I will turn 50 this year.
There, I said it. There’s no turning back and no more denial. I am making the transition from being a vibrant, young life-of-the-party to a wise, old sage.
Naturally, there are now many who would like to seek my learned counsel. And I am glad to pontificate my views when given the chance. Like right now, for example.
Five decades. Wow. I think the one thing that stands out the most in my mind is witnessing the transition in preference from the real to the artificial.
Pixels have replaced people and places. Video games are more popular than actual play. And, to an old guy like me, the phrase “virtual reality” seems like an oxymoron.
I see folks everyday walking with their heads down, staring at a device instead of interacting with their surroundings. They have “friends” – hundreds of them – whom they have never met. A meaningful conversation is sacrificed for messaging and texting.
We are losing touch with each other.
And with nature.
This is nothing new. Urbanization has been separating us from nature for over a century: Cities go up, the lights turn on, and the human species becomes domesticated.
One of the casualties of such progress is the splendor of a night sky.
It is an unfortunate turn of the page in the history of mankind, for humanity had a relationship with the stars for thousands of years. They were used to predict seasons, dictate the course of nations and drive science forward.
Writers, poets and dreamers would strive to properly articulate the magnificence of the heavens.
But now we live in a time where many will never stare in awe and humility at the night sky. Between light pollution and the allure of electronics, the celestial is becoming forgotten.
Let’s recapture our curiosity.
On January 25, from 5:30-9 p.m., you have the opportunity to become reacquainted with our place in space. Starlight Night at Lake Asbury Junior High School is a free public event that offers telescope viewing, science demonstrations, arts and crafts for the kids and some fun guests to help guide you through heavens.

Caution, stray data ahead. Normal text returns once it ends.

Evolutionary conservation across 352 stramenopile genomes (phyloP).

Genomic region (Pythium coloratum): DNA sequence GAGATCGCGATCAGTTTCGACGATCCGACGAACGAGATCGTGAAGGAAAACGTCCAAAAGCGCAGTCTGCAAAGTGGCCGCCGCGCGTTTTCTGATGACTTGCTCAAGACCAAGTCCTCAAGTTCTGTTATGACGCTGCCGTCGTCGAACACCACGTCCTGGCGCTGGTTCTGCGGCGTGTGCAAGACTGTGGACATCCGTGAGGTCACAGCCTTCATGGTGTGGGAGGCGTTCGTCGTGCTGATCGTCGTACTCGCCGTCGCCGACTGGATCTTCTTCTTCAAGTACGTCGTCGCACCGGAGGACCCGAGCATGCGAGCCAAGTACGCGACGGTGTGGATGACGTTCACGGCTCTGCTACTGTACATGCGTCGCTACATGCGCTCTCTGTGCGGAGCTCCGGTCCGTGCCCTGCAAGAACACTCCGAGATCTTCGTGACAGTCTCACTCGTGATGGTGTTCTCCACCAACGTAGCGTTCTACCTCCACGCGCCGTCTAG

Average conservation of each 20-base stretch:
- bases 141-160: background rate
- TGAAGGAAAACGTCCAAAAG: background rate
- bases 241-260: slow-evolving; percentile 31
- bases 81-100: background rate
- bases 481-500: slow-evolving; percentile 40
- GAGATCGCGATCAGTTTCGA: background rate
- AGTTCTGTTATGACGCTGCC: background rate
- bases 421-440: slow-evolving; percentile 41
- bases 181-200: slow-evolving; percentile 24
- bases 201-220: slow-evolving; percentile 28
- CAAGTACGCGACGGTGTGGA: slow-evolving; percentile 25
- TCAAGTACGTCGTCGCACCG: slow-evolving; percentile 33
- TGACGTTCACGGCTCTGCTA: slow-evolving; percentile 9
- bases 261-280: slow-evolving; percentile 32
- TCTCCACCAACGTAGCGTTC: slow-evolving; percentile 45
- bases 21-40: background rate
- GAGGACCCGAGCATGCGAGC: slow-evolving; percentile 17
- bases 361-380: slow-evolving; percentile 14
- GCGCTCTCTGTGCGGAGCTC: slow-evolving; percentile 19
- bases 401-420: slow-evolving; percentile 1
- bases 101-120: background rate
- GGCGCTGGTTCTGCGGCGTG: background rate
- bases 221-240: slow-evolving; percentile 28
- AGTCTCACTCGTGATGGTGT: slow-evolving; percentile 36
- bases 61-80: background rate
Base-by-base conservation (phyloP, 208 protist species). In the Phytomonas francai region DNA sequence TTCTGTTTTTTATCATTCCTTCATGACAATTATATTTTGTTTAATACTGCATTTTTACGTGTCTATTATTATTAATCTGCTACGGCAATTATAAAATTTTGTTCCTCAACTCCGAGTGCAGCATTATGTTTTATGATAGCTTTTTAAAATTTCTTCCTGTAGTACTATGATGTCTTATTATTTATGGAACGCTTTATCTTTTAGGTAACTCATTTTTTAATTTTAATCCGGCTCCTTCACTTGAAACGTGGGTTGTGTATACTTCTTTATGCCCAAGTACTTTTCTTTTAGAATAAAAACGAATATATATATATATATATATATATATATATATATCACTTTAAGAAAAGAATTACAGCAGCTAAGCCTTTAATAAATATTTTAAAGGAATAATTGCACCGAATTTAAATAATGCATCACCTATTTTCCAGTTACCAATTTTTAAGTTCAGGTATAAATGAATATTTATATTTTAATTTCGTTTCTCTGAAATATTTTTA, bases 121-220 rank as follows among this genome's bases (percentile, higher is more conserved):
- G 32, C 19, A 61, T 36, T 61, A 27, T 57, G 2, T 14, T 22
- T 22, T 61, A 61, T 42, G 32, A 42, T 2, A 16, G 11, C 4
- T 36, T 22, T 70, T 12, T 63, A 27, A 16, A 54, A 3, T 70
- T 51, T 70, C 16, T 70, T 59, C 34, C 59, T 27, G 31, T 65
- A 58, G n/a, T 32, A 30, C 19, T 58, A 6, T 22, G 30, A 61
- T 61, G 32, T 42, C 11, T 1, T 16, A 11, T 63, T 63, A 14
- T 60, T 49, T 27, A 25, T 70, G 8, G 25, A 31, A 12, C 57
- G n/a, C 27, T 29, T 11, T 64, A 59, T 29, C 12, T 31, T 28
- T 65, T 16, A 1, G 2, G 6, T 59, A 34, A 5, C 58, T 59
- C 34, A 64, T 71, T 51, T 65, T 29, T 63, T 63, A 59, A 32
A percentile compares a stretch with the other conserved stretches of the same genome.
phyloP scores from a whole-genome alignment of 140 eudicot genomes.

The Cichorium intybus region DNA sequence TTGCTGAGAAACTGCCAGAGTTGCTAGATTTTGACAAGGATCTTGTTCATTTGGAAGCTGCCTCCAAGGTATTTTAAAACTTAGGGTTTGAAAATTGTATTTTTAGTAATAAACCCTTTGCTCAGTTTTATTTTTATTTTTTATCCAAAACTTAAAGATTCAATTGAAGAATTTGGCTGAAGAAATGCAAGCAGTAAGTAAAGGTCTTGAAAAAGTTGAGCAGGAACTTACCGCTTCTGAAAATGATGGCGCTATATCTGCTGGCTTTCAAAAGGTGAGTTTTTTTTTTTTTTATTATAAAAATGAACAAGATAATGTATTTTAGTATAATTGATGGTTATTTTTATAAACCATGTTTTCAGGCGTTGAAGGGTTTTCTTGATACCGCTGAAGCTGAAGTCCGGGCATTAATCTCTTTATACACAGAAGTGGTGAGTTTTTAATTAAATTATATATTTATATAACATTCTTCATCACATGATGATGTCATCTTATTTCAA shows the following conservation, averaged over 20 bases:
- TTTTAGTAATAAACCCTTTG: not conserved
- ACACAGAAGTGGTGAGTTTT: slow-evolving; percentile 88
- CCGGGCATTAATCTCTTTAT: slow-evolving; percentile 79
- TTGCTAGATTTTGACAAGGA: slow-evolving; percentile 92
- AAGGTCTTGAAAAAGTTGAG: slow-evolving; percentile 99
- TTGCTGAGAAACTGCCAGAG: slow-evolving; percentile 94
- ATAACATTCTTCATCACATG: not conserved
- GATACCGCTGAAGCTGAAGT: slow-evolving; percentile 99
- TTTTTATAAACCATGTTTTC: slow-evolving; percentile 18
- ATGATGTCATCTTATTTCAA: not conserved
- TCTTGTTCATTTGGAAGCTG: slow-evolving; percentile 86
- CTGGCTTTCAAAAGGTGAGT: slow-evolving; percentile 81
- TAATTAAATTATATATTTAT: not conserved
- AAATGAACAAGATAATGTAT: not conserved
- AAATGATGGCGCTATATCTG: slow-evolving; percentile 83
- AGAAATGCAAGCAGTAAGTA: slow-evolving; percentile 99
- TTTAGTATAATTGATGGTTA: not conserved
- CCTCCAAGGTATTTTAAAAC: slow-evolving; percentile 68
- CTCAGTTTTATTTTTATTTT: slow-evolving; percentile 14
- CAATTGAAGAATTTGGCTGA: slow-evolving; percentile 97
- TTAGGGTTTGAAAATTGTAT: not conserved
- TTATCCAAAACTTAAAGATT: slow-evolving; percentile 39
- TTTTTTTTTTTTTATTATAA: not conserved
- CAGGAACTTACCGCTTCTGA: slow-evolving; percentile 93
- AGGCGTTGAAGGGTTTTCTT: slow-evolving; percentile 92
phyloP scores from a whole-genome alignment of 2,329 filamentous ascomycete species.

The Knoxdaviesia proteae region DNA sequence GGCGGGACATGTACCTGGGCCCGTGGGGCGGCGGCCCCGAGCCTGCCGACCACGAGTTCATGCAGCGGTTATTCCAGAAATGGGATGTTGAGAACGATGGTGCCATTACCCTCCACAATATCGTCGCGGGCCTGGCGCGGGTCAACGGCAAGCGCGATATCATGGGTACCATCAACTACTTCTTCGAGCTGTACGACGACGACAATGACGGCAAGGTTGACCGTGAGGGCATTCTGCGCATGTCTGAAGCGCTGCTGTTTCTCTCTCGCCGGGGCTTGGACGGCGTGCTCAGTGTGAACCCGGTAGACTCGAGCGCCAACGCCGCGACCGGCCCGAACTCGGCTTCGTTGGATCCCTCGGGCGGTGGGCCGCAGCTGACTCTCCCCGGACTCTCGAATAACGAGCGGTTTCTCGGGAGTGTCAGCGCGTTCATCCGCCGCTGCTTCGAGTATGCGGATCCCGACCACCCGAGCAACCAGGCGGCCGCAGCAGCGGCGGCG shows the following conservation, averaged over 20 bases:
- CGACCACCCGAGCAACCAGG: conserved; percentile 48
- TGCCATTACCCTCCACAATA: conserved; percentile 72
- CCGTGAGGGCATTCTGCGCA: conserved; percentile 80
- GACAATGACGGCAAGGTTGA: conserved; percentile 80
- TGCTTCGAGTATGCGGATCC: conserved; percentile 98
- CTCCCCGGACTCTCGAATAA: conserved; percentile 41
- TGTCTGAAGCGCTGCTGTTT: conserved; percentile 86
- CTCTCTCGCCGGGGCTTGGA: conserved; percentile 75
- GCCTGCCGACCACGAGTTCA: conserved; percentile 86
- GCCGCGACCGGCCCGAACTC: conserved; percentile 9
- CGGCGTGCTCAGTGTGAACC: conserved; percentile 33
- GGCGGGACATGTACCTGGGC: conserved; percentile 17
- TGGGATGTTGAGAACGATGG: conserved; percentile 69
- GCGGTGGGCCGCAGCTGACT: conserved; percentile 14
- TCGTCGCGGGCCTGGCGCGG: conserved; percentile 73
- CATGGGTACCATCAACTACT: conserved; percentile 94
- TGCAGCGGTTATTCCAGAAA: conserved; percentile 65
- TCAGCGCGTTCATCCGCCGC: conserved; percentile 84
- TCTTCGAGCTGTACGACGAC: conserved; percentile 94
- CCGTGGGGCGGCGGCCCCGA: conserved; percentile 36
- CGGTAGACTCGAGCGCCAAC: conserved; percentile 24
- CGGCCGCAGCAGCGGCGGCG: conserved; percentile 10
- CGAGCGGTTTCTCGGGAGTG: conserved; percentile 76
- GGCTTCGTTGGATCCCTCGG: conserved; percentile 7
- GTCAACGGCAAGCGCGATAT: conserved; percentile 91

“I really believe that everyone, young and old, has an innate fascination with the universe, and this evening offers people a chance to begin such a journey of discovery,” said Desiree Webber, science teacher at LAJH and organizer of the event.
“Our tagline is, ‘Science, Learning, and Community,’ as visitors will also get to mingle with neighbors and learn about their schools and programs,” she added.
The Northeast Florida Astronomical Society – NEFAS – will provide a range of telescopes, equipment and experts to help you explore the final frontier. And the January sky has plenty to offer.
The moon will be in its first-quarter phase on the 25th, giving depth to the lunar mountains and craters. Deep sky objects, such as the Orion Nebula and the Horsehead Nebula, are also popular winter targets. Star clusters, double stars and even Uranus and Neptune will also be explored.
And as much as Floridians dislike the cold, the cooler temperature and lower humidity make this the best time of year to observe.
The science demonstrations are presented by Oakleaf High School’s AP Physics classes, with inquiry questions and real-world applications. Can you safely touch 250,000 Volts? How does a bicycle stay upright? Do different observers in the universe experience the same event?
A real meteorite will also be on display that visitors will be able to hold. Star maps will be distributed with live instruction on how to use them.
Food will be available for a small fee, with proceeds supporting the LAJH Chapter of the Future Farmers of America.
What a great way to begin, or recapture, a lifelong love of learning. It is time to turn our heads upward again, to the splendor of a starlight night.
“We are excited to host our very first Starlight Night at Lake Asbury Junior High School,” said Beck Murphy, principal. “And we are thrilled to partner with NEFAS and others to offer this great learning opportunity to our students, their families, and our community.”
I am excited about this event, and hope you are too. And I can’t wait to hear what people take away from it. You’ll have to tell me all about it.
What’s that? You’ll have to speak louder…